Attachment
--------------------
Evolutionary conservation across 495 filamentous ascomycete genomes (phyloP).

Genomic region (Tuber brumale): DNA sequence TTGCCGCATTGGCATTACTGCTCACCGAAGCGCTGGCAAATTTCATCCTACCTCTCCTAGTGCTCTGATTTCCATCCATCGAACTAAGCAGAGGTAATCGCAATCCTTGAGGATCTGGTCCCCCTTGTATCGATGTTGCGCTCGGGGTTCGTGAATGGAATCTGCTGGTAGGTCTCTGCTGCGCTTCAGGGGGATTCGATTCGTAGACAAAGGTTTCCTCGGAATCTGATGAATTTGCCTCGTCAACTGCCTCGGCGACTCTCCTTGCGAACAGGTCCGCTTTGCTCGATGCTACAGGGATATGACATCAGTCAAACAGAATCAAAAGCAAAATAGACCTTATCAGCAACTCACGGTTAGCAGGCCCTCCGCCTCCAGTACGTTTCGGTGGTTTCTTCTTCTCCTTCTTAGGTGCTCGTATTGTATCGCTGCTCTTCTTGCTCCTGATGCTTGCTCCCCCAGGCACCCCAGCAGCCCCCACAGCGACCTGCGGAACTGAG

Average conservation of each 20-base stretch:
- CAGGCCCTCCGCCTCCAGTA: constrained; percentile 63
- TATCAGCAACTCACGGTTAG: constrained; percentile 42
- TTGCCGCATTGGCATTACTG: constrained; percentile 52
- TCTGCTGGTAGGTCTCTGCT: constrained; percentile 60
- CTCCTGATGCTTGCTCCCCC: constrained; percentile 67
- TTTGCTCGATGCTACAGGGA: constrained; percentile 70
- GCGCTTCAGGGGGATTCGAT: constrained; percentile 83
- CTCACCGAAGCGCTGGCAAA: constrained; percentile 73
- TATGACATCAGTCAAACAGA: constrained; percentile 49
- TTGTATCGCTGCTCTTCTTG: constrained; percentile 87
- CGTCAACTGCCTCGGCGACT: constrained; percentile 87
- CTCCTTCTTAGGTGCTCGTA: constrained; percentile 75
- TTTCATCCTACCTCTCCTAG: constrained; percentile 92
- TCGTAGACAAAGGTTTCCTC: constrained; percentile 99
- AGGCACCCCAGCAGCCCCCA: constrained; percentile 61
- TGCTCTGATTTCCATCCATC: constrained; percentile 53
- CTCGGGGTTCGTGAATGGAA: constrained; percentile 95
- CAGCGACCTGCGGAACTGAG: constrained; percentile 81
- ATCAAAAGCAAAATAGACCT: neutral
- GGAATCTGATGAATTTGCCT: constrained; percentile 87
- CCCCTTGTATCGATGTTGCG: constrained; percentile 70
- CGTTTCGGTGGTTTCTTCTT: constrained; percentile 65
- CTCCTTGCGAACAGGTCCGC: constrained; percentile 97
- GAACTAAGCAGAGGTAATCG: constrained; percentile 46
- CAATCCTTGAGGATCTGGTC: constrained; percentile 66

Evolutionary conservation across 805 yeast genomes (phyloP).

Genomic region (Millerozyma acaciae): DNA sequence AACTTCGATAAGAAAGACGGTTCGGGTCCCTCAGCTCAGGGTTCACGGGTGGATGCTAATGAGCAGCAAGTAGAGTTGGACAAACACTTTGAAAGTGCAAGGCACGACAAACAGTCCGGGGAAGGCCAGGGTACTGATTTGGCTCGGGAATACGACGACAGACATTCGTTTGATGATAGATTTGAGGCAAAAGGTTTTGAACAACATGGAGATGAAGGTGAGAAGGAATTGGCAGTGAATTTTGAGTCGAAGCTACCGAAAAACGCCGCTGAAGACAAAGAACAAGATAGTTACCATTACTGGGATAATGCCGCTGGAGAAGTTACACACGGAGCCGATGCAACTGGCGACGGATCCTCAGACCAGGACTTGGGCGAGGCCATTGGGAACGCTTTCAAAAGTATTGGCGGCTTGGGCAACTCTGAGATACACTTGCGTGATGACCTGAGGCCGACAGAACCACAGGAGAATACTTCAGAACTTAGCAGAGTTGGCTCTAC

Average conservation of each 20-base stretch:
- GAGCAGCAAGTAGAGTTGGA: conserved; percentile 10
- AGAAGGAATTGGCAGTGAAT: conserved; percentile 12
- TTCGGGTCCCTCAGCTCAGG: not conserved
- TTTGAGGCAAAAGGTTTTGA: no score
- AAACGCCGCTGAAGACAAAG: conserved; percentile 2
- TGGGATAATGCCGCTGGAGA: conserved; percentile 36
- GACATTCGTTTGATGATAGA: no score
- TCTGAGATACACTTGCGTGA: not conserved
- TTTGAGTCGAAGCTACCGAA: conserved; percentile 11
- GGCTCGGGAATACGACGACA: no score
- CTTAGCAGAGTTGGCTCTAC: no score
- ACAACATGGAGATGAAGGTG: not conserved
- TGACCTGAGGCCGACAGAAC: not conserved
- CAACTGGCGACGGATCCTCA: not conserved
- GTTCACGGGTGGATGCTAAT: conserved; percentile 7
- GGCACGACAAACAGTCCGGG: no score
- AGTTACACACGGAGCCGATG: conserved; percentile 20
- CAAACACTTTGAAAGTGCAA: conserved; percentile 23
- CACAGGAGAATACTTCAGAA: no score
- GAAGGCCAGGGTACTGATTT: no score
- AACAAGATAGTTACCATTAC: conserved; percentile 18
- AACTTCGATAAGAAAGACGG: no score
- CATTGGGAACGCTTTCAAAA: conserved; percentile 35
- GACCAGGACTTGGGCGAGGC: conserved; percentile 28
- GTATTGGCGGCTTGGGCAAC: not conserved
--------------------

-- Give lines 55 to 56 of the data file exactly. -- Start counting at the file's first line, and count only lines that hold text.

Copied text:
- GACCAGGACTTGGGCGAGGC: conserved; percentile 28
- GTATTGGCGGCTTGGGCAAC: not conserved